• Following a successful bear rescue on Fort Huachuca June 6, Brad Fulk, (left) and Matt Braun, both from the Arizona Game and Fish Department, carry the 175-pound female bear to the transport vehicle in preparation for relocation.

    Following a successful bear rescue on Fort...

    Following a successful bear rescue on Fort Huachuca June 6, Brad Fulk, (left) and Matt Braun, both from the Arizona Game and Fish Department, carry the 175-pound female bear to the transport vehicle in preparation for relocation.

  • Wildlife officials and Fort Huachuca Fire Department personnel ensure the tranquilized mother is secure in its carrier before relocating the bear and its cubs to a new home in the Galiuro Mountains near Safford, June 6.

    Wildlife officials and Fort Huachuca Fire...

    Wildlife officials and Fort Huachuca Fire Department personnel ensure the tranquilized mother is secure in its carrier before relocating the bear and its cubs to a new home in the Galiuro Mountains near Safford, June 6.

What started off as a typical morning for Fort Huachuca personnel quickly changed when a Civilian employee on his way to work June 6 spotted a mother bear and its two cubs on Old Post just below the Bonnie Blink housing area.

As bystanders called for assistance, the cubs ran up a tree just off Christy Avenue and the mother bear ran up another tree about 100 feet away. When emergency responders and wildlife officials arrived, they blocked off the area and devised a plan to capture the bears.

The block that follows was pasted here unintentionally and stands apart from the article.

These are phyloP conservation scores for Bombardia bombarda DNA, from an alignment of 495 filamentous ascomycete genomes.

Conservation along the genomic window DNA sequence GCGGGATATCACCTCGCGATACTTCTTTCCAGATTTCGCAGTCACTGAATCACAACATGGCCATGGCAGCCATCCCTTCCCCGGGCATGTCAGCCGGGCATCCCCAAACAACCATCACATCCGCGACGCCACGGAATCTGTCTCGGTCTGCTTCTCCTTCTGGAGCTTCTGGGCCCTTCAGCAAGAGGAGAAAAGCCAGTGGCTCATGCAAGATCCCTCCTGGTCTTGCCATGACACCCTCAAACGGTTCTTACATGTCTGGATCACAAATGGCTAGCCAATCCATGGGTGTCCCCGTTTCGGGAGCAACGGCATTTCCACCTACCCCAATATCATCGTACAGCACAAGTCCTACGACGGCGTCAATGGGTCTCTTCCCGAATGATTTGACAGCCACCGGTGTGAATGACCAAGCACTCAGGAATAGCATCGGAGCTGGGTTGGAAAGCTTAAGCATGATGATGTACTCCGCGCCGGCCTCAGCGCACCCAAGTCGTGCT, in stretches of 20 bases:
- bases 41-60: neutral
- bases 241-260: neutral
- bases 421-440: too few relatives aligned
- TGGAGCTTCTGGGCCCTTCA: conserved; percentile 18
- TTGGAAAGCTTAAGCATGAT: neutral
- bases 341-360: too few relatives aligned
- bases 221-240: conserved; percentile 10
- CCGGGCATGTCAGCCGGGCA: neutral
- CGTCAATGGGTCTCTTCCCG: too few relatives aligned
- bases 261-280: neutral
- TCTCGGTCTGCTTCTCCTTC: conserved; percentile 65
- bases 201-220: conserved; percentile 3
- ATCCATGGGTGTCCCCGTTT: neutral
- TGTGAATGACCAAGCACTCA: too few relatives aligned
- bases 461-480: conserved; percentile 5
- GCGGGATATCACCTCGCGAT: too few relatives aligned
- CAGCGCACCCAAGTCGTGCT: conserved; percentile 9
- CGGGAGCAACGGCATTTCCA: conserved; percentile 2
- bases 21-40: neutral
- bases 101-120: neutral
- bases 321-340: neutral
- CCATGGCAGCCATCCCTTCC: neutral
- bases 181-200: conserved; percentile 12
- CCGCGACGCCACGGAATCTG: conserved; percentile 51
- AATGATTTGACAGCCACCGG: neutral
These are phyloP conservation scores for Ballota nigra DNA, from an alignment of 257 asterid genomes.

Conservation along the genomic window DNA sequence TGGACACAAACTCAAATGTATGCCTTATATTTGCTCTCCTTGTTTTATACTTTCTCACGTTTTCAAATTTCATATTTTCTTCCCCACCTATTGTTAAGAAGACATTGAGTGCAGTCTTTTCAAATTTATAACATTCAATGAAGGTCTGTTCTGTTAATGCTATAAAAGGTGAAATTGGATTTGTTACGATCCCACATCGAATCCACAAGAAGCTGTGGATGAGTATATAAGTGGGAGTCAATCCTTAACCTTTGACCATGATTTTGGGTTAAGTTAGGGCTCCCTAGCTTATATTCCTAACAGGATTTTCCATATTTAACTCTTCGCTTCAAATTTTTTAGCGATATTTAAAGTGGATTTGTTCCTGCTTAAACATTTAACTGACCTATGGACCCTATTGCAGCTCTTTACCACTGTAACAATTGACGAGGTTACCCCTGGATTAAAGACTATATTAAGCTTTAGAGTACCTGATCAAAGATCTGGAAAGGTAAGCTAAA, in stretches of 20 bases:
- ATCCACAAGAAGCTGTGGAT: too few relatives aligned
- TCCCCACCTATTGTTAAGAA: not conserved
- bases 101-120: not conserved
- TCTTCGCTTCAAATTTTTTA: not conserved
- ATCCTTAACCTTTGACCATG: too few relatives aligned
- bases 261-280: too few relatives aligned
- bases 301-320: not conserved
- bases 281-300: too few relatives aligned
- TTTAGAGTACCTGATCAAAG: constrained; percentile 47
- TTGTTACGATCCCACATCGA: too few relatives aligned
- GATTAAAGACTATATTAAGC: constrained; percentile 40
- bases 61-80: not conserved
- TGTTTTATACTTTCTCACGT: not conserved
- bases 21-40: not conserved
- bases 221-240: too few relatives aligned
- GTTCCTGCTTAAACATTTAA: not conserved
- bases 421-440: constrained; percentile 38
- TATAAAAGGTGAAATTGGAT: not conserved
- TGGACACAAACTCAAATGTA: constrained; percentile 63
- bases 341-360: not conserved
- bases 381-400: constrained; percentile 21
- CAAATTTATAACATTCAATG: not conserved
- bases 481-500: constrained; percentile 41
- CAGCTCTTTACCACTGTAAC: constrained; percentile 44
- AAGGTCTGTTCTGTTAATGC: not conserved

"We were talking about whether we should go ahead and remove the cubs while [the mother bear] was up in the tree, or give her the chance to come down and go for her cubs," explained Brad Fulk, a field supervisor with the Arizona Game and Fish Department. "We decided to wait and see what would happen with the way it was and she came down and started to go up the canyon [without her cubs]. At that point I said 'go ahead and get her back up a tree.' So that's when we went to Plan B."
Nine emergency and wildlife officials used a large tarp to catch the 175-pound mother bear as it fell from the tree after being tranquilized with a dart.

Matt Braun, Arizona Game and Fish Department, removed the cubs from the neighboring tree by hand, using a ladder truck provided by the Fort Huachuca Fire Department.

"Given the circumstances of the cubs in a separate tree, we were hoping they would come down and mosey off on their own but that didn't happen," Fulk said. "If it had been just the sow, we would have just set up a perimeter and let her come down on her own, remove all the threats and let her drift back up the canyon."